25 years of interferon-based treatment of chronic hepatitis C: an epoch coming to an end

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Chronic hepatitis caused by infection with hepatitis C virus C (HCV) (therefore known as chronic hepatitis C (CHC)) is a leading cause of liver disease worldwide. For the past 25 years, recombinant interferon-α (IFNα) has been the main component of treatments for HCV infection. Treatment efficacy has shown a stepwise improvement following the pegylation of IFNα and its use in combination with other antiviral drugs. However, viral escape mechanisms, refractory IFNα signalling in the liver and substantial drug toxicity still limit the efficacy of this treatment. A new generation of HCV-specific antiviral drugs will probably improve response rates and might replace IFNs in CHC treatment in the next few years. This Timeline article summarizes the history of CHC treatment using recombinant IFNα with an emphasis on the mechanisms of action and the causes of non-response.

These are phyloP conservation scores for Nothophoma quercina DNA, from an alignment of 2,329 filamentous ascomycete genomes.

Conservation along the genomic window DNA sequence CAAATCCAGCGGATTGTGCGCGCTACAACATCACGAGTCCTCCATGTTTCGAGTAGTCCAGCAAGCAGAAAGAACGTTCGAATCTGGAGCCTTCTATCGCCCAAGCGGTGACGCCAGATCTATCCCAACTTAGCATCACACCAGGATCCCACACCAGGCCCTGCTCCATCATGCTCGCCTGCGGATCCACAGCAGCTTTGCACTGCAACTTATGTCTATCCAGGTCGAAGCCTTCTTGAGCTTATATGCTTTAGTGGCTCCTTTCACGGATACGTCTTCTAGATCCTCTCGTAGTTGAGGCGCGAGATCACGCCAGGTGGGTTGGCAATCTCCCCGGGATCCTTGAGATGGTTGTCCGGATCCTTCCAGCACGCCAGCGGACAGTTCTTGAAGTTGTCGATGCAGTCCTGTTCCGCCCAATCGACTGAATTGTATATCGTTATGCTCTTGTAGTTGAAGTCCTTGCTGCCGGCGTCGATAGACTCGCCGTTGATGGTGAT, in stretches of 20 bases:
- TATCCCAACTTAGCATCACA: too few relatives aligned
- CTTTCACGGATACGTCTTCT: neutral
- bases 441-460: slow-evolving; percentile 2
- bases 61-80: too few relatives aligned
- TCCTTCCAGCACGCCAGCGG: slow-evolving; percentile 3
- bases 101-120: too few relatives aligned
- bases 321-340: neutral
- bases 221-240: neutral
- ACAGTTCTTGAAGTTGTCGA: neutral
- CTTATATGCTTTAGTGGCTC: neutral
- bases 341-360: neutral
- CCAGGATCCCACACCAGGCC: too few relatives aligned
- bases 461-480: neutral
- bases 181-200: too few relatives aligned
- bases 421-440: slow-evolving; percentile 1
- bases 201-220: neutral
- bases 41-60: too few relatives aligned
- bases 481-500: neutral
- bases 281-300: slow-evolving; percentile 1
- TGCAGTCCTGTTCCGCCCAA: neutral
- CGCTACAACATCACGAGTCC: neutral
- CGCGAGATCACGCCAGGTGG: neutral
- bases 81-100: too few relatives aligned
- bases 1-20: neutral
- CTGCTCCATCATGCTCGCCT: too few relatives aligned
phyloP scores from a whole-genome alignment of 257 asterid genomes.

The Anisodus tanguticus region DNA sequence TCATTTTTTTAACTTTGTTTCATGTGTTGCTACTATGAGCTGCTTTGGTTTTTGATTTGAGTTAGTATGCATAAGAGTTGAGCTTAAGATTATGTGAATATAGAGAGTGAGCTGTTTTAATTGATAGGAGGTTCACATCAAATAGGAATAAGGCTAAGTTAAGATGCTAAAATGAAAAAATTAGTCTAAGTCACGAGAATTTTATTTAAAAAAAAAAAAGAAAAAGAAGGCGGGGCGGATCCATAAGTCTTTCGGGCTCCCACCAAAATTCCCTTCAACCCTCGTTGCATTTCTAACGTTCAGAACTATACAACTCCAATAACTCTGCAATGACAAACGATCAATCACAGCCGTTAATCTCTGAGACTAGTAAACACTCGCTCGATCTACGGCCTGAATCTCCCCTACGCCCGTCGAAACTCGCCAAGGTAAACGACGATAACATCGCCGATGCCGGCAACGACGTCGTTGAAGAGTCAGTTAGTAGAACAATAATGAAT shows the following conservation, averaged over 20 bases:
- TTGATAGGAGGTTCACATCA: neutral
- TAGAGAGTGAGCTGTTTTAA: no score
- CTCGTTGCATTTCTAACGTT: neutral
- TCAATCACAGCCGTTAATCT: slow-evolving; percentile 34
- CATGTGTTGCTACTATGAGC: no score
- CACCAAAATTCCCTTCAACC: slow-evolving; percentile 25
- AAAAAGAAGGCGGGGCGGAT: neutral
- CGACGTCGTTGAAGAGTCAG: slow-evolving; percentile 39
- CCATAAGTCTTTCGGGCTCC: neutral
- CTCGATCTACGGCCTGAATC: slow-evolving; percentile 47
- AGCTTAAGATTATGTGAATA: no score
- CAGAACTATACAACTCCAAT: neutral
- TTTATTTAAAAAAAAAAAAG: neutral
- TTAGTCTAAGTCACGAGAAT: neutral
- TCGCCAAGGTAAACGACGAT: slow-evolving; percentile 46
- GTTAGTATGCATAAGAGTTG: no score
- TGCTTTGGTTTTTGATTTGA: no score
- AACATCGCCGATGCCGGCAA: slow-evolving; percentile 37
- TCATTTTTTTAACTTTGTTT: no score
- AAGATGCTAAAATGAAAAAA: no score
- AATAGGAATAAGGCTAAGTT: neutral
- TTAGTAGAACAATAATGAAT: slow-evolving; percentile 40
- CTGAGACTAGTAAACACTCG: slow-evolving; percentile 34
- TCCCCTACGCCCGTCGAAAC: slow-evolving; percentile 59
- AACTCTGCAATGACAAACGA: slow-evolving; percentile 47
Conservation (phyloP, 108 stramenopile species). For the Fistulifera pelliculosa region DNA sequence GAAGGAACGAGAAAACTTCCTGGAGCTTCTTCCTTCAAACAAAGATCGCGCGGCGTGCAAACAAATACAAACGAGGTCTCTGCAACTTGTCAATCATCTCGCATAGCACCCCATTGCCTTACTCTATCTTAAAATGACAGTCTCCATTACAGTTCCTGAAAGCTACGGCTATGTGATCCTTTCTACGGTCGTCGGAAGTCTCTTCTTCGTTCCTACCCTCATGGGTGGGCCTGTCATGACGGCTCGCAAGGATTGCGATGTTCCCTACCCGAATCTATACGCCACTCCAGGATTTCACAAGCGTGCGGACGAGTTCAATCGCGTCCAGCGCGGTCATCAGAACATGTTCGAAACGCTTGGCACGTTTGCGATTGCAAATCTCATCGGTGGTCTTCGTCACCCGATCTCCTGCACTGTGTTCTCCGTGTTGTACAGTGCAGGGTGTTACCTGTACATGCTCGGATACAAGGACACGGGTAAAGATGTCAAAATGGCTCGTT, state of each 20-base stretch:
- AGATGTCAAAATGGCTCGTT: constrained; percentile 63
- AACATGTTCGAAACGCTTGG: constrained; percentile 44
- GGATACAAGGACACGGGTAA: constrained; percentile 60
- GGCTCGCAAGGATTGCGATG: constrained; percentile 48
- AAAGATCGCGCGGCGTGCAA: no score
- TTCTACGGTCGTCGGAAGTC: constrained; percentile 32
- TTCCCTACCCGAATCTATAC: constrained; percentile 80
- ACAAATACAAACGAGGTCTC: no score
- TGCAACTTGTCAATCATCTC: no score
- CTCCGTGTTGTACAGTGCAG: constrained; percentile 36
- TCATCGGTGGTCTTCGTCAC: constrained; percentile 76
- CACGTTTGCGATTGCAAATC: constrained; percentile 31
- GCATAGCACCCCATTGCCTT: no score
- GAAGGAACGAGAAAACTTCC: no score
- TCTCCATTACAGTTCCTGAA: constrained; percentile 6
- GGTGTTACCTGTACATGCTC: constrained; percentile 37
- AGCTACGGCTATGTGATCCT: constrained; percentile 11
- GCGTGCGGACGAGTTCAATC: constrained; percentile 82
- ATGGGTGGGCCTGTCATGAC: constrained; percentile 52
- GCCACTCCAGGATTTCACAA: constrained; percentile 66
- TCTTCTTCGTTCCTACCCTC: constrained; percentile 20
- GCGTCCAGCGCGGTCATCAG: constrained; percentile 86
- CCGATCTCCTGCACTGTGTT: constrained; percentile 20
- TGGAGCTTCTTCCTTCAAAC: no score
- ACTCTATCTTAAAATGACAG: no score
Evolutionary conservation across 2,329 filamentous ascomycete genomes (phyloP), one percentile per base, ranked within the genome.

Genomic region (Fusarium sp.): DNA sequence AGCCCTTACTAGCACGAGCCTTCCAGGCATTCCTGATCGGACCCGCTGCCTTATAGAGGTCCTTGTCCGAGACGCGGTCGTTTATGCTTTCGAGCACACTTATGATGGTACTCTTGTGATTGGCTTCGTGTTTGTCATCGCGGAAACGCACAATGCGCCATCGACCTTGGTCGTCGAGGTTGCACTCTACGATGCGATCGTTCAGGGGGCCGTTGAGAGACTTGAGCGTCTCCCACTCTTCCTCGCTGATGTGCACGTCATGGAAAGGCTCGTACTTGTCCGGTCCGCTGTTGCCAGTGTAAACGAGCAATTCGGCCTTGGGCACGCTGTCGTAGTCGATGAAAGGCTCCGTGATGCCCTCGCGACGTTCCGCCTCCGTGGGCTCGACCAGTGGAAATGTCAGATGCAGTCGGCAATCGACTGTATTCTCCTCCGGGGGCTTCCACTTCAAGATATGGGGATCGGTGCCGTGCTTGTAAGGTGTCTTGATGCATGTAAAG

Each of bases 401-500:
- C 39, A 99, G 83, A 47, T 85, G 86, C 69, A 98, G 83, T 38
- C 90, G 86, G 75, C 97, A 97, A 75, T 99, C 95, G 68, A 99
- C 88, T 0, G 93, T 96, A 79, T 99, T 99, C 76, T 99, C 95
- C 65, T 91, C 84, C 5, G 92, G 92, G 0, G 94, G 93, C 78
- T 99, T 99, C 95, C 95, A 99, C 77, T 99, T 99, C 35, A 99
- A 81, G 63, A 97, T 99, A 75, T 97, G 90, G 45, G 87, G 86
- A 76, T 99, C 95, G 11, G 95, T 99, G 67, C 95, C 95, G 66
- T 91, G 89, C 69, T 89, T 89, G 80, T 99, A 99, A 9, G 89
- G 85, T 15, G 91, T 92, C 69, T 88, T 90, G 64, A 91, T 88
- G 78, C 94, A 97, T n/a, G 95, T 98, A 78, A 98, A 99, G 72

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Figure 1: Natural history of CHC.
Figure 2
Figure 3: Virological responses following CHC treatment with pegIFNα and ribavirin.
Figure 4: The stepwise increase in sustained virological response rates in the past 25 years.
Figure 5: Host and viral factors that regulate endogenous ISG expression in the liver of patients with CHC.


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Heim, M. 25 years of interferon-based treatment of chronic hepatitis C: an epoch coming to an end. Nat Rev Immunol 13, 535–542 (2013) doi:10.1038/nri3463

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